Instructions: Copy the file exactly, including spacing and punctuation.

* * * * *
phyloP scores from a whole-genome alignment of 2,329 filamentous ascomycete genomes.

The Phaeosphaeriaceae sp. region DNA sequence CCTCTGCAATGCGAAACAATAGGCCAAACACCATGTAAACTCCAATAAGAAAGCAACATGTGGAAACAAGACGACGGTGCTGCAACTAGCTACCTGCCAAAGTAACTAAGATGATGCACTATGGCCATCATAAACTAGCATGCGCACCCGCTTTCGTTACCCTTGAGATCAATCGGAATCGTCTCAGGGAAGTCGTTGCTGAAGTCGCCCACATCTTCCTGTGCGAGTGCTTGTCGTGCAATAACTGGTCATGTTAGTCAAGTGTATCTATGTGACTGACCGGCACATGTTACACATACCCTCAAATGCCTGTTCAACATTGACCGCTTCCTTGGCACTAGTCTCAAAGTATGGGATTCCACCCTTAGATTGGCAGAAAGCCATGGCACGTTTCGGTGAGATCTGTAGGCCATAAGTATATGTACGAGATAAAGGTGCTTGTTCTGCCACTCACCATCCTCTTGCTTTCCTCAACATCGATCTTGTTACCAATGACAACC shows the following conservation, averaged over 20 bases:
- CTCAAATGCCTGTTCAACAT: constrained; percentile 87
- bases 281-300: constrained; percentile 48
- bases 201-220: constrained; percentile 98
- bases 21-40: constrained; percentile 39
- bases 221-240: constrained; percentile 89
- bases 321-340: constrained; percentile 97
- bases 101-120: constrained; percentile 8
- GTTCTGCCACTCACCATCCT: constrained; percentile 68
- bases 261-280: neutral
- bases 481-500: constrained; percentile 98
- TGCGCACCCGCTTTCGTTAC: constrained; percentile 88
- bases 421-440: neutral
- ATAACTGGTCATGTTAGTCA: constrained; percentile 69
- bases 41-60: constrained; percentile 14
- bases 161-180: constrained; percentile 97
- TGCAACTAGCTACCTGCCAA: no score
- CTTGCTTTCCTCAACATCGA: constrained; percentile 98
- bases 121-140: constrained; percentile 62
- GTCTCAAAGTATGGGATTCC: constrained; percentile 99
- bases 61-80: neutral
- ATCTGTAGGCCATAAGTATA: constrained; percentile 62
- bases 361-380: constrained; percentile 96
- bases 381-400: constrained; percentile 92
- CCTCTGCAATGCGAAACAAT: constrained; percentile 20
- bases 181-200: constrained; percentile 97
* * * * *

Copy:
phyloP scores from a whole-genome alignment of 2,329 filamentous ascomycete genomes.

The Phaeosphaeriaceae sp. region DNA sequence CCTCTGCAATGCGAAACAATAGGCCAAACACCATGTAAACTCCAATAAGAAAGCAACATGTGGAAACAAGACGACGGTGCTGCAACTAGCTACCTGCCAAAGTAACTAAGATGATGCACTATGGCCATCATAAACTAGCATGCGCACCCGCTTTCGTTACCCTTGAGATCAATCGGAATCGTCTCAGGGAAGTCGTTGCTGAAGTCGCCCACATCTTCCTGTGCGAGTGCTTGTCGTGCAATAACTGGTCATGTTAGTCAAGTGTATCTATGTGACTGACCGGCACATGTTACACATACCCTCAAATGCCTGTTCAACATTGACCGCTTCCTTGGCACTAGTCTCAAAGTATGGGATTCCACCCTTAGATTGGCAGAAAGCCATGGCACGTTTCGGTGAGATCTGTAGGCCATAAGTATATGTACGAGATAAAGGTGCTTGTTCTGCCACTCACCATCCTCTTGCTTTCCTCAACATCGATCTTGTTACCAATGACAACC shows the following conservation, averaged over 20 bases:
- CTCAAATGCCTGTTCAACAT: constrained; percentile 87
- bases 281-300: constrained; percentile 48
- bases 201-220: constrained; percentile 98
- bases 21-40: constrained; percentile 39
- bases 221-240: constrained; percentile 89
- bases 321-340: constrained; percentile 97
- bases 101-120: constrained; percentile 8
- GTTCTGCCACTCACCATCCT: constrained; percentile 68
- bases 261-280: neutral
- bases 481-500: constrained; percentile 98
- TGCGCACCCGCTTTCGTTAC: constrained; percentile 88
- bases 421-440: neutral
- ATAACTGGTCATGTTAGTCA: constrained; percentile 69
- bases 41-60: constrained; percentile 14
- bases 161-180: constrained; percentile 97
- TGCAACTAGCTACCTGCCAA: no score
- CTTGCTTTCCTCAACATCGA: constrained; percentile 98
- bases 121-140: constrained; percentile 62
- GTCTCAAAGTATGGGATTCC: constrained; percentile 99
- bases 61-80: neutral
- ATCTGTAGGCCATAAGTATA: constrained; percentile 62
- bases 361-380: constrained; percentile 96
- bases 381-400: constrained; percentile 92
- CCTCTGCAATGCGAAACAAT: constrained; percentile 20
- bases 181-200: constrained; percentile 97